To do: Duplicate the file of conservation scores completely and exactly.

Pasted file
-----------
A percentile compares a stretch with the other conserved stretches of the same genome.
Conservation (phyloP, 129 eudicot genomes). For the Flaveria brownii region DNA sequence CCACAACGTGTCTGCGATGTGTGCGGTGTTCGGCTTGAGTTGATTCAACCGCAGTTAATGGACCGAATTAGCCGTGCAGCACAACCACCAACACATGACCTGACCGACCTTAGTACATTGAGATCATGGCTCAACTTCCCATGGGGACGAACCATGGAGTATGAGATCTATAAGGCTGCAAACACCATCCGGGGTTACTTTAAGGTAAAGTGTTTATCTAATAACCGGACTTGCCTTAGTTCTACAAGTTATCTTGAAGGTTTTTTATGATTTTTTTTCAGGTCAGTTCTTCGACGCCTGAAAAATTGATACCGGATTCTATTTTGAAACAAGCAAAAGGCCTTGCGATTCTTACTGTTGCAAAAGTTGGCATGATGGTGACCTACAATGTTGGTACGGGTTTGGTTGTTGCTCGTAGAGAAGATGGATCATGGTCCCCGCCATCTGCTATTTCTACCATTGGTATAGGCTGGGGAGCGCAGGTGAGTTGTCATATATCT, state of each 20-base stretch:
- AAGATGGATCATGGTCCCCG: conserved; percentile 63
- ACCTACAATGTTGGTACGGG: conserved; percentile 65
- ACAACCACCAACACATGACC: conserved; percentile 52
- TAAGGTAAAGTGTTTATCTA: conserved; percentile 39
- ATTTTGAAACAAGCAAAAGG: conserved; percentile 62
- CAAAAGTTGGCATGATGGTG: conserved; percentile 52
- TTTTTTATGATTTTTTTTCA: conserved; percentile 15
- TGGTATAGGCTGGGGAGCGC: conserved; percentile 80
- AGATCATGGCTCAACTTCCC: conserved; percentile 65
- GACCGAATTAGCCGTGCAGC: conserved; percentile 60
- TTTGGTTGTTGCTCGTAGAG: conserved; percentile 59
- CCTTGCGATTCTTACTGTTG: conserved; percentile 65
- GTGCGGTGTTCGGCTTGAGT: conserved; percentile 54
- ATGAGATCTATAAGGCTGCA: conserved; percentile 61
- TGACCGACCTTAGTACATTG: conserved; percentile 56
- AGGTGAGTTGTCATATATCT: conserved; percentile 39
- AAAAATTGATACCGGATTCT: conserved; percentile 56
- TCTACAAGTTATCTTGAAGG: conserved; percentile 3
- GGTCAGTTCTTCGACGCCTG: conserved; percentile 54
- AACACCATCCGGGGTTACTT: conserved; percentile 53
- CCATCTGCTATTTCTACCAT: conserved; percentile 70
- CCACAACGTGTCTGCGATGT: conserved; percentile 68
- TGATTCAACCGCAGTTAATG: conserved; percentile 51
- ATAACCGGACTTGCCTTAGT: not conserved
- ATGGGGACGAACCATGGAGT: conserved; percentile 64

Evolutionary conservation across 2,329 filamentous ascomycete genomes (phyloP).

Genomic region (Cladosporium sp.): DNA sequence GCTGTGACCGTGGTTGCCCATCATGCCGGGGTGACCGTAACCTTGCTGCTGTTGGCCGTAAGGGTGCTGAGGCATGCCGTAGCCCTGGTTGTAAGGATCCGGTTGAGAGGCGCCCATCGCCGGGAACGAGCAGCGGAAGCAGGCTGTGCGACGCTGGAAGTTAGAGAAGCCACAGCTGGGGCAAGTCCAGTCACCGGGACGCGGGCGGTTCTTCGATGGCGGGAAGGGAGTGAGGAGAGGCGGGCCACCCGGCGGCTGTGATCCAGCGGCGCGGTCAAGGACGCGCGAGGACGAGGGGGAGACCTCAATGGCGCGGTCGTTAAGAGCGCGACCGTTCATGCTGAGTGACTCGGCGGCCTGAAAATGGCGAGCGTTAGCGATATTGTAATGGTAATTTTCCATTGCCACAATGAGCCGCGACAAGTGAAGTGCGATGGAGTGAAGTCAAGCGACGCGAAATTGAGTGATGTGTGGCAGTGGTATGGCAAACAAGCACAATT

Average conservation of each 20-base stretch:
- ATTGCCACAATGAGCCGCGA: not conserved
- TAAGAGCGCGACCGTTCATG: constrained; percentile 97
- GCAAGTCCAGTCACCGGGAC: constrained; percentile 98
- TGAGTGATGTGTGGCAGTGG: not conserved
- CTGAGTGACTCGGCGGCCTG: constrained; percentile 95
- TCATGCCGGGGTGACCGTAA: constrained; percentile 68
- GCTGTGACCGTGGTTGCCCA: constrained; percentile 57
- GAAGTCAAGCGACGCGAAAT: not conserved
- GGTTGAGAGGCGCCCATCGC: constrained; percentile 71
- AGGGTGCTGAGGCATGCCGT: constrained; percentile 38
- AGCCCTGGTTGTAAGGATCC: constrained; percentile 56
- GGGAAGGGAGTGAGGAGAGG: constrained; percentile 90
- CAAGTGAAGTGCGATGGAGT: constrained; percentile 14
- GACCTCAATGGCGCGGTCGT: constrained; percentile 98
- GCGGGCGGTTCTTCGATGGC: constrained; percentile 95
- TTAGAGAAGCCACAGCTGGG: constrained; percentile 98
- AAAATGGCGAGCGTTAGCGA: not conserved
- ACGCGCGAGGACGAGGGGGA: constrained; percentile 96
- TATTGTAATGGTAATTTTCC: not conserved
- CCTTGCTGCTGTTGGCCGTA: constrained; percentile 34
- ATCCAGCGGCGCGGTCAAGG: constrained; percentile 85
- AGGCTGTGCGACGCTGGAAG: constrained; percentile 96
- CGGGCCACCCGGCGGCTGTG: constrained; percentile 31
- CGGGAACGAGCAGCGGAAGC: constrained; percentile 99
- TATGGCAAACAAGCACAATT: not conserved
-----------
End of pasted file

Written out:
A percentile compares a stretch with the other conserved stretches of the same genome.
Conservation (phyloP, 129 eudicot genomes). For the Flaveria brownii region DNA sequence CCACAACGTGTCTGCGATGTGTGCGGTGTTCGGCTTGAGTTGATTCAACCGCAGTTAATGGACCGAATTAGCCGTGCAGCACAACCACCAACACATGACCTGACCGACCTTAGTACATTGAGATCATGGCTCAACTTCCCATGGGGACGAACCATGGAGTATGAGATCTATAAGGCTGCAAACACCATCCGGGGTTACTTTAAGGTAAAGTGTTTATCTAATAACCGGACTTGCCTTAGTTCTACAAGTTATCTTGAAGGTTTTTTATGATTTTTTTTCAGGTCAGTTCTTCGACGCCTGAAAAATTGATACCGGATTCTATTTTGAAACAAGCAAAAGGCCTTGCGATTCTTACTGTTGCAAAAGTTGGCATGATGGTGACCTACAATGTTGGTACGGGTTTGGTTGTTGCTCGTAGAGAAGATGGATCATGGTCCCCGCCATCTGCTATTTCTACCATTGGTATAGGCTGGGGAGCGCAGGTGAGTTGTCATATATCT, state of each 20-base stretch:
- AAGATGGATCATGGTCCCCG: conserved; percentile 63
- ACCTACAATGTTGGTACGGG: conserved; percentile 65
- ACAACCACCAACACATGACC: conserved; percentile 52
- TAAGGTAAAGTGTTTATCTA: conserved; percentile 39
- ATTTTGAAACAAGCAAAAGG: conserved; percentile 62
- CAAAAGTTGGCATGATGGTG: conserved; percentile 52
- TTTTTTATGATTTTTTTTCA: conserved; percentile 15
- TGGTATAGGCTGGGGAGCGC: conserved; percentile 80
- AGATCATGGCTCAACTTCCC: conserved; percentile 65
- GACCGAATTAGCCGTGCAGC: conserved; percentile 60
- TTTGGTTGTTGCTCGTAGAG: conserved; percentile 59
- CCTTGCGATTCTTACTGTTG: conserved; percentile 65
- GTGCGGTGTTCGGCTTGAGT: conserved; percentile 54
- ATGAGATCTATAAGGCTGCA: conserved; percentile 61
- TGACCGACCTTAGTACATTG: conserved; percentile 56
- AGGTGAGTTGTCATATATCT: conserved; percentile 39
- AAAAATTGATACCGGATTCT: conserved; percentile 56
- TCTACAAGTTATCTTGAAGG: conserved; percentile 3
- GGTCAGTTCTTCGACGCCTG: conserved; percentile 54
- AACACCATCCGGGGTTACTT: conserved; percentile 53
- CCATCTGCTATTTCTACCAT: conserved; percentile 70
- CCACAACGTGTCTGCGATGT: conserved; percentile 68
- TGATTCAACCGCAGTTAATG: conserved; percentile 51
- ATAACCGGACTTGCCTTAGT: not conserved
- ATGGGGACGAACCATGGAGT: conserved; percentile 64

Evolutionary conservation across 2,329 filamentous ascomycete genomes (phyloP).

Genomic region (Cladosporium sp.): DNA sequence GCTGTGACCGTGGTTGCCCATCATGCCGGGGTGACCGTAACCTTGCTGCTGTTGGCCGTAAGGGTGCTGAGGCATGCCGTAGCCCTGGTTGTAAGGATCCGGTTGAGAGGCGCCCATCGCCGGGAACGAGCAGCGGAAGCAGGCTGTGCGACGCTGGAAGTTAGAGAAGCCACAGCTGGGGCAAGTCCAGTCACCGGGACGCGGGCGGTTCTTCGATGGCGGGAAGGGAGTGAGGAGAGGCGGGCCACCCGGCGGCTGTGATCCAGCGGCGCGGTCAAGGACGCGCGAGGACGAGGGGGAGACCTCAATGGCGCGGTCGTTAAGAGCGCGACCGTTCATGCTGAGTGACTCGGCGGCCTGAAAATGGCGAGCGTTAGCGATATTGTAATGGTAATTTTCCATTGCCACAATGAGCCGCGACAAGTGAAGTGCGATGGAGTGAAGTCAAGCGACGCGAAATTGAGTGATGTGTGGCAGTGGTATGGCAAACAAGCACAATT

Average conservation of each 20-base stretch:
- ATTGCCACAATGAGCCGCGA: not conserved
- TAAGAGCGCGACCGTTCATG: constrained; percentile 97
- GCAAGTCCAGTCACCGGGAC: constrained; percentile 98
- TGAGTGATGTGTGGCAGTGG: not conserved
- CTGAGTGACTCGGCGGCCTG: constrained; percentile 95
- TCATGCCGGGGTGACCGTAA: constrained; percentile 68
- GCTGTGACCGTGGTTGCCCA: constrained; percentile 57
- GAAGTCAAGCGACGCGAAAT: not conserved
- GGTTGAGAGGCGCCCATCGC: constrained; percentile 71
- AGGGTGCTGAGGCATGCCGT: constrained; percentile 38
- AGCCCTGGTTGTAAGGATCC: constrained; percentile 56
- GGGAAGGGAGTGAGGAGAGG: constrained; percentile 90
- CAAGTGAAGTGCGATGGAGT: constrained; percentile 14
- GACCTCAATGGCGCGGTCGT: constrained; percentile 98
- GCGGGCGGTTCTTCGATGGC: constrained; percentile 95
- TTAGAGAAGCCACAGCTGGG: constrained; percentile 98
- AAAATGGCGAGCGTTAGCGA: not conserved
- ACGCGCGAGGACGAGGGGGA: constrained; percentile 96
- TATTGTAATGGTAATTTTCC: not conserved
- CCTTGCTGCTGTTGGCCGTA: constrained; percentile 34
- ATCCAGCGGCGCGGTCAAGG: constrained; percentile 85
- AGGCTGTGCGACGCTGGAAG: constrained; percentile 96
- CGGGCCACCCGGCGGCTGTG: constrained; percentile 31
- CGGGAACGAGCAGCGGAAGC: constrained; percentile 99
- TATGGCAAACAAGCACAATT: not conserved